Cortisone injections may be given if the previously prescribed medication is ineffective in reducing the pain. Exercises done with a physical therapist will be able to reduce the pain and strengthen the rotator cuff muscles [2, 3, 4].

Surgical Treatment

If the conservative methods are unsuccessful, the patient may have to undergo an arthroscopic surgery. In this procedure, the surgeon will do some repair depending on the tear to the labrum.

If the tear is minimal, the torn flap will be removed and any other problems will be resolved. If the tendon is detached to the labrum, it may have to be reattached using absorbable wires or sutures [2, 3].

Rehabilitation

After a surgery to repair the damage to the labrum, the shoulder should be placed in a sling for 3-4 weeks. Exercises to improve the motion and flexibility of the shoulder may be required after the shoulder is removed from the sling. It may take 3-4 weeks before the shoulder will fully healed [2, 3, 4].

ICD 10

The 2016 ICD-10-CM diagnosis code used for the labrum tear is S43.43. It is further specified as S43.431, S43.432, or S43.439 depending on the shoulder that is affected (right, left, unspecified). The code A, D, S is also used if it is initial encounter, subsequent encounter or sequela [6].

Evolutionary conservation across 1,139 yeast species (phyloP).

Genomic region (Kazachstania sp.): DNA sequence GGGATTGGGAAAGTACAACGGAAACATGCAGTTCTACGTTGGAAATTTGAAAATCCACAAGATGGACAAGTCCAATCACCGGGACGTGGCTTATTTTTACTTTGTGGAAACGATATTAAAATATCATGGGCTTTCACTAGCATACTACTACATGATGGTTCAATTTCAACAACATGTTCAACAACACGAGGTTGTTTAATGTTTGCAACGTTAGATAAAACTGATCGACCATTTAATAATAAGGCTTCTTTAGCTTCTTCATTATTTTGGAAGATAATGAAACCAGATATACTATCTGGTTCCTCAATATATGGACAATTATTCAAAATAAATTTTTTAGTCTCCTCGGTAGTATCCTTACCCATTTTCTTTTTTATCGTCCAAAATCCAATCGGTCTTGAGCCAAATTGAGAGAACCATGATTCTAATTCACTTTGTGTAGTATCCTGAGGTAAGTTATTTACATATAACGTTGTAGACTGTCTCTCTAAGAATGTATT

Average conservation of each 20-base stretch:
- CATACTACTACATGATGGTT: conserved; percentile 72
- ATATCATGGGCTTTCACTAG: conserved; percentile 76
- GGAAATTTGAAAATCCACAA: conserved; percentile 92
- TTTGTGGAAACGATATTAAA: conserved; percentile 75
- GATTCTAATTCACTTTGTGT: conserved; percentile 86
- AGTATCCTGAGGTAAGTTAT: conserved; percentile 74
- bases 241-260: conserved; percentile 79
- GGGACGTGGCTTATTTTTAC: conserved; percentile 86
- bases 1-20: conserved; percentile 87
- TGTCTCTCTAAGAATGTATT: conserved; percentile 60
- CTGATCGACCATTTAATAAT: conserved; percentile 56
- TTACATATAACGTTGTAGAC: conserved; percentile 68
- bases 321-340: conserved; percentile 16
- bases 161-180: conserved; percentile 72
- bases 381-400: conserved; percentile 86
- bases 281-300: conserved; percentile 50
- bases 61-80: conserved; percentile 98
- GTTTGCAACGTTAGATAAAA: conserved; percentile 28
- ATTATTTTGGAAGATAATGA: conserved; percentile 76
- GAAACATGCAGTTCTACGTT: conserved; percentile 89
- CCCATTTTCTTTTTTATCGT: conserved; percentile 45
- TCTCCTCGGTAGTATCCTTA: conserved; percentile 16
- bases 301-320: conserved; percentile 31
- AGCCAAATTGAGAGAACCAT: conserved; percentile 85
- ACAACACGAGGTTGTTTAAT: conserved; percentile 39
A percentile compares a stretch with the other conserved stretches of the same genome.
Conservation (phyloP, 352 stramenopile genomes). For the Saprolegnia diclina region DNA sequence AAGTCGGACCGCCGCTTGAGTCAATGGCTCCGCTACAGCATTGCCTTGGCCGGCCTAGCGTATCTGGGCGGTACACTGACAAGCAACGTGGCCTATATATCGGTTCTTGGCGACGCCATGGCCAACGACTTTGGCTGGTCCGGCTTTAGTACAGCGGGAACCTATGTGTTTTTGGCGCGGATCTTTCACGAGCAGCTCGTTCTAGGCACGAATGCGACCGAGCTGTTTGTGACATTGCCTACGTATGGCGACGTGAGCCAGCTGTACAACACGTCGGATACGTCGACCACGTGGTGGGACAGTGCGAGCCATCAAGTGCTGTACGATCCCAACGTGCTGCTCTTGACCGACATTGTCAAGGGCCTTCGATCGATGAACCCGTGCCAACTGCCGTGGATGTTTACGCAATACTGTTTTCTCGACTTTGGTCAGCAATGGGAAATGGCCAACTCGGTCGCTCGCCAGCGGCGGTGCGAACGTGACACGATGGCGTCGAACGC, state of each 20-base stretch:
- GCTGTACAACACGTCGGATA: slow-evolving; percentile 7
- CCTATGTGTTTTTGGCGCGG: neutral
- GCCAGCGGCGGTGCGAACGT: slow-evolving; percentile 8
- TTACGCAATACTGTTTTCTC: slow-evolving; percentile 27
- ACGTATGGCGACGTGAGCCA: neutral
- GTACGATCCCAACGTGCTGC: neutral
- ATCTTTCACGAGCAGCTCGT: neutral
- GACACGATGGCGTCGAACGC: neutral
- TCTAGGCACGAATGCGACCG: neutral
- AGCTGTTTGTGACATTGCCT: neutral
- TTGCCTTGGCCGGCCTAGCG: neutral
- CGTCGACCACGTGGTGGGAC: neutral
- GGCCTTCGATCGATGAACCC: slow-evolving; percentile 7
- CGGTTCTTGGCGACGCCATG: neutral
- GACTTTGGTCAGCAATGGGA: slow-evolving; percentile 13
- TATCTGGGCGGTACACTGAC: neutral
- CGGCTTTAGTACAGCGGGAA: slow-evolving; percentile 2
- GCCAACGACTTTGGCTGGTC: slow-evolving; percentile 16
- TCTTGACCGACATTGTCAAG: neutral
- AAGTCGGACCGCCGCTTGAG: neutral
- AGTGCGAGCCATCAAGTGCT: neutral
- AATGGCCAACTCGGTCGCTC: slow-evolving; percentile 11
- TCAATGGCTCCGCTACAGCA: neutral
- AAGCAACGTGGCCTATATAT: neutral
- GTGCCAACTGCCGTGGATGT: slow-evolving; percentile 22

References

  1. Johns Hopkins. (2015, August 23). Labral Tear of the Shoulder. Retrieved from Hopkins Medicine: http://www.hopkinsmedicine.org/orthopaedic-surgery/specialty-areas/sports-medicine/conditions-we-treat/labral-tear-shoulder.html
  2. Orthopod. (2003). A Patient’s Guide to Labral Tears. Retrieved from Houston Methodist: http://www.houstonmethodist.org/orthopedics/where-does-it-hurt/shoulder/labral-tears/
  3. Orthoinfo. (2001, January). Shoulder Joint Tear. Retrieved from Orthoinfo: http://orthoinfo.aaos.org/topic.cfm?topic=a00426
  4. WebMD. (2014, November 14). Shoulder SLAP Tear. Retrieved from WebMD: http://www.webmd.com/pain-management/tc/shoulder-slap-tear-topic-overview
  5. Cluett, J. (2016, March 6). Bankart Tear. Retrieved from About.com: http://orthopedics.about.com/cs/generalshoulder/a/bankart.htm
  6. ICD10Data. (2015). Dislocation and sprain of joints and ligaments of shoulder girdle. Retrieved from ICD10Data: http://www.icd10data.com/ICD10CM/Codes/S00-T88/S40-S49/S43-/#S43.431